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Forum » Ski Gear Talk
Park Boots
  • TopherRitzTopherRitz
    Posts: 15Member
    Hey, what's the best boot for skiing park? I'm 14 and on a budget, so what would give me the most out of $300 or less?
  • ChrisChris
    Posts: 18Member Accepted Answer
    Take all of the boots listed here: http://freeskier.com/gear/products/category/boots and cross reference them against discounted sites like the-house.com or evo.com's outlet or backcountry.com's outlet. Your best bet for getting boots that cheap is to buy surplus gear from last season or this season. Don't compromise quality on your boots just cause you can't afford it right now. You're better off waiting and saving more money if you can't find something as a deal. Keep your feet happy.


    Also, if you're looking at last season's boots, but don't know what to look for, here's the 11/12 Gear Guide issue of Freeskier. They'll have a boots section you can use, but you'll have to find it in print. They don't keep these online ones up once the new season is posted. At least not to my knowledge.
    http://freeskier.com/mag-issue/freeskier-v14-buyers-guide-20112012
  • TopherRitzTopherRitz
    Posts: 15Member
    Thanks should be some good help in there!
  • brewskibrewski
    Posts: 49Member Accepted Answer
    @chris Dont you think @TopherRitz should try some boots on before he blindly buys them? In my 7 winters and counting as a professional bootfitter, I can't tell you how many people I have had to work with who got a boot online because they thought it was cheaper and didn't bother to try it on. Granted, I get pretty annoyed with customers who come in to try stuff on and then go buy it online, but then again I get to charge them a lot of money to fix their mistakes after they make a dumb purchase. The reality is that websites can't sell gear for less than real ski shops until the real ski shops go on sale, and the deals are usually still better in an actual ski shop. In the case of @TopherRitz, this is a kid who really needs some solid advice from an actual bootfitter. There is no such thing as "the perfect boot for park." It all comes down to fit, and to customization, and no website will ever be able to give him that but a real shop can.
  • skier_bp
    Posts: 2Member
    Like brewski said above, finding the right boot is everything and you wont know how they fit without trying them on. Finding the perfect boot is something you cant do over the internet. Also prices have been dropped in shops and are very similar to what you would find online. Also with getting new boots you will have to have your bindings adjusted to the skis which will cost you more to do if you buy online as opposed to in your local shop. @TopherRitz Good luck with the boots and go try some on at your local shop. Support local shops!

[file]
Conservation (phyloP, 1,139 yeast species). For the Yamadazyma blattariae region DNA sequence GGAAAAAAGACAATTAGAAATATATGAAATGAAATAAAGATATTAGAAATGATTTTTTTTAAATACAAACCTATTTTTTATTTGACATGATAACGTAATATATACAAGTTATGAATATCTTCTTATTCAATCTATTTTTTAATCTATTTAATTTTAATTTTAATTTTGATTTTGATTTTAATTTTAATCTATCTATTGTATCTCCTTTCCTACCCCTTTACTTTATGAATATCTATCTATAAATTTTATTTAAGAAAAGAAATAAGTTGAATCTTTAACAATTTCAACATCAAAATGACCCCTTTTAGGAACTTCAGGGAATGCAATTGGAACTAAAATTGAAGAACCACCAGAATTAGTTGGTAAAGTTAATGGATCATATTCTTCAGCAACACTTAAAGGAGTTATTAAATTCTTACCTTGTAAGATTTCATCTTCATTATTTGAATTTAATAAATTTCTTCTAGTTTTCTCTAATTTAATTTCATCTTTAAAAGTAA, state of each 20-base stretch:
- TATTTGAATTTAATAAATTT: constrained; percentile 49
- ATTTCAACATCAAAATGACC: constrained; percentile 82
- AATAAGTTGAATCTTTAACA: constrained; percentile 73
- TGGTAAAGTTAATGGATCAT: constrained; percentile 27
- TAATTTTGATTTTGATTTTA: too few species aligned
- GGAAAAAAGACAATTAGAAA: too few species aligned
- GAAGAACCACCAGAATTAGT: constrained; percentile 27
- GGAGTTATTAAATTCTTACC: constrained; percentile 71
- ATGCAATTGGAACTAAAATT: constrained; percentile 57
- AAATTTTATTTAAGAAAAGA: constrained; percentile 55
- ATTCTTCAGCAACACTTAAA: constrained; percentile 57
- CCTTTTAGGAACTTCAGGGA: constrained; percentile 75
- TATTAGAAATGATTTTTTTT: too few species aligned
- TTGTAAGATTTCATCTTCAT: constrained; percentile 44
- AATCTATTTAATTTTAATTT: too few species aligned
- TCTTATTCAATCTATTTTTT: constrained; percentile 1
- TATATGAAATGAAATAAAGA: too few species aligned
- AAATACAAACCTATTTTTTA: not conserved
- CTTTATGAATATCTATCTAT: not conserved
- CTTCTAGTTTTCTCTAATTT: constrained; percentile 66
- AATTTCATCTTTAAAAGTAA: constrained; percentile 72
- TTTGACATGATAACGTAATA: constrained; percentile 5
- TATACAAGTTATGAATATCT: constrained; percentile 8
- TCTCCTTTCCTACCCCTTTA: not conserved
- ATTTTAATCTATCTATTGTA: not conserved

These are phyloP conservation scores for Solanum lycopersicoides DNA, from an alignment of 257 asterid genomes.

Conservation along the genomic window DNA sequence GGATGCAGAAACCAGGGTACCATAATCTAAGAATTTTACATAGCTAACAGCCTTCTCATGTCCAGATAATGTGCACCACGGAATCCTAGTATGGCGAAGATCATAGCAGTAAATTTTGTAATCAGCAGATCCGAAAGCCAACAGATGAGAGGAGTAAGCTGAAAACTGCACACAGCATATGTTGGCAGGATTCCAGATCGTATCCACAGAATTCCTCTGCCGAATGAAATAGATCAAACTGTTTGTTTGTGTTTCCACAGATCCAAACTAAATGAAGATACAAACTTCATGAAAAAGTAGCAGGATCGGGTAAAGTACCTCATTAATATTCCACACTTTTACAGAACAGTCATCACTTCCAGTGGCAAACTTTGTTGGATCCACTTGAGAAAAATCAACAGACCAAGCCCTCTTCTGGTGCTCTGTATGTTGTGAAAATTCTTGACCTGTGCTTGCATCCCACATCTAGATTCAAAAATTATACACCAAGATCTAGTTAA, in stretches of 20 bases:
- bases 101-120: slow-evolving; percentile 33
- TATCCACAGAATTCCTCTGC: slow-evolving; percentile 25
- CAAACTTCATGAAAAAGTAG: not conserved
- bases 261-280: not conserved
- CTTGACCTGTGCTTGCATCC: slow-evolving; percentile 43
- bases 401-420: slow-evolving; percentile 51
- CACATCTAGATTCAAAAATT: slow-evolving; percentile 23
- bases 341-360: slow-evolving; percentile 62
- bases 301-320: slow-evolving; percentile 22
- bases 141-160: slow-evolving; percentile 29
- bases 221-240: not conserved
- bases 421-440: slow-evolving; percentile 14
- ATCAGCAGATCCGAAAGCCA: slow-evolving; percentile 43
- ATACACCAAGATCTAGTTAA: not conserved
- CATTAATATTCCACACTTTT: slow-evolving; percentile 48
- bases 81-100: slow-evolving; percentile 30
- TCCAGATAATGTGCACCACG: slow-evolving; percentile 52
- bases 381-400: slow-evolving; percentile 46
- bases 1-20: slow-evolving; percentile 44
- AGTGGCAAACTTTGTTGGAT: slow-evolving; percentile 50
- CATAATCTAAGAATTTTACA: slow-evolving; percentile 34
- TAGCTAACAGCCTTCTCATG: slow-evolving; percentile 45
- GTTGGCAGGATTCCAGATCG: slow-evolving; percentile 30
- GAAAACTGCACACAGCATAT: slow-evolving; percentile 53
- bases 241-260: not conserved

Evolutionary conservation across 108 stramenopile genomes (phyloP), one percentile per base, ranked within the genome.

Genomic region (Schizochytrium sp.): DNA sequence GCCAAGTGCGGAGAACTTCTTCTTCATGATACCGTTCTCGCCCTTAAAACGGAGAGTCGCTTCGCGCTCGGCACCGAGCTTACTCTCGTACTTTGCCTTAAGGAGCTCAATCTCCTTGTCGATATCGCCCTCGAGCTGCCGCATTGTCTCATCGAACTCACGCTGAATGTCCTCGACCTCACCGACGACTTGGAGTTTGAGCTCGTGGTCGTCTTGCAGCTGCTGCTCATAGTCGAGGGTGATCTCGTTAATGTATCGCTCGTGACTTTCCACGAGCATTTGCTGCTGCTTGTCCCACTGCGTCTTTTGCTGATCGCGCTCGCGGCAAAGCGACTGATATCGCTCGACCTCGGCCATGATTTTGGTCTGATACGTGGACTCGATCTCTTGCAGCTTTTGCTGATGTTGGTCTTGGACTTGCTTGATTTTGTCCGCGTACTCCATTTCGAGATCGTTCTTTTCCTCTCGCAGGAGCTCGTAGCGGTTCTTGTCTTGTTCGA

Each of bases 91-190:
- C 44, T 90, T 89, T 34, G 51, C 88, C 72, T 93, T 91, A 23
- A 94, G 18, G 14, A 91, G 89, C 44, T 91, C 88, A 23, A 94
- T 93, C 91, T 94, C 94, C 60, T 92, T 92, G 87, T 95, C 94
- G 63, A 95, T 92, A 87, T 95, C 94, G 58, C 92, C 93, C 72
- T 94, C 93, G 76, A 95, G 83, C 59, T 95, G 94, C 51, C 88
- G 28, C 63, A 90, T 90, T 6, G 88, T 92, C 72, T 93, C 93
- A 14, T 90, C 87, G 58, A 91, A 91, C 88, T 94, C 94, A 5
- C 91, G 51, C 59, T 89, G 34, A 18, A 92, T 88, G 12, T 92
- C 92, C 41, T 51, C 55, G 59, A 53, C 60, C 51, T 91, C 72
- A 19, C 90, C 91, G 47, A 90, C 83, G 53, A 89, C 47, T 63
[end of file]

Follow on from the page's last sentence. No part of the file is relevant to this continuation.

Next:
• ChrisChris
    Posts: 18Member
    You're absolutely right @brewski. He should be trying boots on. I've never bought boots online for that very reason. I'm not sure why I didn't say that, just quick with the fingers. As far as some solid advice from a bootfitter, I'd take that with a grain of salt. On several occasions I've gone to a shop for boots and kept quiet about my experience and they've tried to put me in the completely wrong boot because they really didn't know anything about them. Also, when I was working as a ski tech at my local shop growing up, we had a guy get hired and was put on boots. People would come in and he would tell them about how he's been skiing for 20 years and fitting people in boots forever. Come to find out behind the scenes - he's a snowboarder and has only been on the board for two years. No skiing experience. Don't be a dick, because you could end up with someone who really does know what they're talking about. I'm just saying that before you go in, do some research so you know generally what boots you should be looking around at so that you guard yourself against people who really have no business telling you want you need to hear.
  • TopherRitzTopherRitz
    Posts: 15Member
    Alright, thanks everyone. I'll try to do my homework before I go to the shop.
  • brewskibrewski
    Posts: 49Member
    amen @skier_bp

    @chris sorry about the bad experiences you have had with some bootfitters in the past. I have worked with a few bullshitters too and it can get aggravating. In general we are a pretty knowledgeable group of people. That being said, I wouldn't say all bootfitters don't know what they are doing just because there are a few bad apples just like I wouldn't say that all auto mechanics are thieves because I had to pay too much for repairs once or twice. I love when customers do their homework, but the boot they come in with their heart set on because they read about it in a review is almost never the boot that they go home with. Bootfitting is all about patience and competence, and I think consumers are smart enough these days to tell whether someone is blowing smoke up their ass or they actually know what they are talking about.